In the coming days of the holiday season, the last thing you want to worry about is your hosting environment. This is why we have taken extra proactive measures to ensure the stability of your Hypernode. We do this with the changes that are listed in this changelog.

These changes have been released alongside our recent performance improvements. Read more about those in the previous changelog.

Randomized dehydrated cronjobs

Turns out that our support documentation is quite popular! So popular in fact, that the cron we suggest for renewing Let’s Encrypt certificates is widely used across our Hypernode platform. This is causing a thundering herd problem where we see an increasing amount of failed requests for Let’s Encrypt SSL certificates. We believe this is caused by several hundreds of Hypernodes who had a cron configured to renew their certificate every night at 1 AM UTC.

In hindsight, the amount of times this cron checks for a possible certificate renew is a bit excessive. That’s why we decided to automatically detect this cron and configure it to be less aggressive with it’s renewal period.

If you have this cron configured, you’ll notice that the renewal check has changed from a daily check to a weekly check. It now happens at a random weekday, somewhere between 0 and 7 AM UTC instead of daily at 1 AM UTC.

Automatic block for aggressive Petalbot

Earlier this year we posted a blog regarding the increasing impact of the Aspiegel/Petalbot. The pattern in requests doesn’t seem to be changing, as there are still millions of requests coming from this bot to our platform on a daily basis.

Previously we applied a ratelimit to this bot to reduce the impact it has on Hypernodes. However, since that time we’ve had complaints about this bot having performance impact on Hypernodes. This is why we have decided to automatically block all requests coming from Petalbot who cross our threshold of malicious requests.

We’ll inform you by mail if we’ve seen malicious activity of the Petalbot on your Hypernode, with the appropriate actions that we’ve taken. If you want to deactive the automatic block that we’ve placed, just comment out the 403 block in /data/web/nginx/server.malicious_aspiegelbot.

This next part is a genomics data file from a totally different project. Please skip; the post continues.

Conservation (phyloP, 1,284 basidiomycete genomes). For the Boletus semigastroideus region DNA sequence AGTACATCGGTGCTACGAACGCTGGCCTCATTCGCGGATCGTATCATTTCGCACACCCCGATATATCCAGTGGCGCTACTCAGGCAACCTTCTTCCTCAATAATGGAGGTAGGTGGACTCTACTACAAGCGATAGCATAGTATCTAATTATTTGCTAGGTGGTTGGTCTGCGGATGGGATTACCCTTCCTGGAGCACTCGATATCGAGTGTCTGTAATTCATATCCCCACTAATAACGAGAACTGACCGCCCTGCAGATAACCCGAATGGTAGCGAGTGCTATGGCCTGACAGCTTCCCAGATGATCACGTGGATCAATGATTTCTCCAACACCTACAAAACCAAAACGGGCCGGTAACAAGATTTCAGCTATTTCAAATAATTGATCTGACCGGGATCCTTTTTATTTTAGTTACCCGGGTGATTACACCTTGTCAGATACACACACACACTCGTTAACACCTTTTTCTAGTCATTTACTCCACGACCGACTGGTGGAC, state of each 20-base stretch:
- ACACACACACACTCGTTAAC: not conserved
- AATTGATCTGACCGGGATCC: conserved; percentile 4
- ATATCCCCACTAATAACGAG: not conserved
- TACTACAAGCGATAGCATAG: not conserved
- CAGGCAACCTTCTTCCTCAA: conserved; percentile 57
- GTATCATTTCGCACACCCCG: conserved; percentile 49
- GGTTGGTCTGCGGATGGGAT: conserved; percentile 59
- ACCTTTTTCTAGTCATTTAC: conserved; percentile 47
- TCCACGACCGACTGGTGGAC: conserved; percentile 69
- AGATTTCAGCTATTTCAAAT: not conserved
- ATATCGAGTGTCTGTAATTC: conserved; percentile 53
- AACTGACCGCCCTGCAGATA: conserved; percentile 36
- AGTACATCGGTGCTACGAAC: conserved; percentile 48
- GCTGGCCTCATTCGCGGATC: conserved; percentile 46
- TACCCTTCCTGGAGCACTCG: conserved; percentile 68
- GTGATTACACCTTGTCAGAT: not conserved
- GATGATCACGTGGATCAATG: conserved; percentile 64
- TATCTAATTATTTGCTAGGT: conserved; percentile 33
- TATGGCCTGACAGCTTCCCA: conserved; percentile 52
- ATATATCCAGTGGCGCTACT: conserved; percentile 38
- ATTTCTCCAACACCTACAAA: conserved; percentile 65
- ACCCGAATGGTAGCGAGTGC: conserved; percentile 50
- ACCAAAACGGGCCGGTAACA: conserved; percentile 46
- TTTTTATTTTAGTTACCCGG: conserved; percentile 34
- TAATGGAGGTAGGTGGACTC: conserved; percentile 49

Pin composer version to version 1

Composer has released their version 2 of composer last month. At the day of the release, we’ve received many complaints about composer not working as intended. We cannot risk composer not working during the holiday season, so to counteract this we’re enforcing composer version 1. To prevent composer’s self-update to automatically upgrade to version 2, we now run composer self-update --1.

We will have another look at the update process to Composer 2 after the holiday season.

Set PHP-FPM’s pm.max_requests

The parameter PHP-FPM called pm.max_requests specifies how many requests one PHP-FPM worker should handle before being respawned. This parameter defaults to 0, and thus will never respawn any PHP-FPM workers. However, setting this value is useful to prevent a memoryleak in a PHP application. Using this value might provide a solution for these leaks without having a significant impact on the application.

We’ve ran several benchmarks to find the best value for this parameter. Out of the values 0 (default, unlimited), 256, 512, 1024 and 2048, we’ve found the value 1024 to perform the best. We found that the difference in response times between results were minuscule. This gives us confidence that setting this value will not have any performance impact on any running applications.